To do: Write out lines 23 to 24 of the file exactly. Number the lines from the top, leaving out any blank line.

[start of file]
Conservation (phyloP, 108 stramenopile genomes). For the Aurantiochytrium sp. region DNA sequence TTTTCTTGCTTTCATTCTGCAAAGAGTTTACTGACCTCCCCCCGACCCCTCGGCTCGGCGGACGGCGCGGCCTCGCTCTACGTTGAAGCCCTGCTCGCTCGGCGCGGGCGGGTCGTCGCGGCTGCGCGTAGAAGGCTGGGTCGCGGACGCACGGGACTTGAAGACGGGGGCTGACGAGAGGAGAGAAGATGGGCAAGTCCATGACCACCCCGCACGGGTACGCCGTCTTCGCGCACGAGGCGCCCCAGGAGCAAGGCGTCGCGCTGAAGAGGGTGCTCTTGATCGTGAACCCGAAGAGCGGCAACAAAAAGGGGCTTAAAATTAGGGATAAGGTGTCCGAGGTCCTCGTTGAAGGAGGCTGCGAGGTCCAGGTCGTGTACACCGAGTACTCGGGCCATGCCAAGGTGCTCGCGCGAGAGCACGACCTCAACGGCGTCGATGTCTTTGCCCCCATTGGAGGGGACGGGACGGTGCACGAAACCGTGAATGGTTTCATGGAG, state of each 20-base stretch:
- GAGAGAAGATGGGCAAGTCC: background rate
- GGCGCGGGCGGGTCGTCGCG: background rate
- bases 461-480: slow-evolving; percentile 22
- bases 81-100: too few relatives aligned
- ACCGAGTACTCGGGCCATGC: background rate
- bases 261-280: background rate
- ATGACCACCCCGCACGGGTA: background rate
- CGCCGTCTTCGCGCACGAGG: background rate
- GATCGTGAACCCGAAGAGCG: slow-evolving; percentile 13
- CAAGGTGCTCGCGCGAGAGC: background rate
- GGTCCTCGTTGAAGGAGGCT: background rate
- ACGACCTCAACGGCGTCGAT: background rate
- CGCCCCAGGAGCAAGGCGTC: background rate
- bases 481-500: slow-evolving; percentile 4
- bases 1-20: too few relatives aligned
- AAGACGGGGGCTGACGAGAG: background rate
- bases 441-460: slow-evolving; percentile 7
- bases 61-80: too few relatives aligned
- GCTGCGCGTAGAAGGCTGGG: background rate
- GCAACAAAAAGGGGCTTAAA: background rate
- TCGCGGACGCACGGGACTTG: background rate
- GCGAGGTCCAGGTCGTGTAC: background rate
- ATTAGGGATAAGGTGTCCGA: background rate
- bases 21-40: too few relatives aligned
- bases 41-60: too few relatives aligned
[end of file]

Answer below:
- GCGAGGTCCAGGTCGTGTAC: background rate
- ATTAGGGATAAGGTGTCCGA: background rate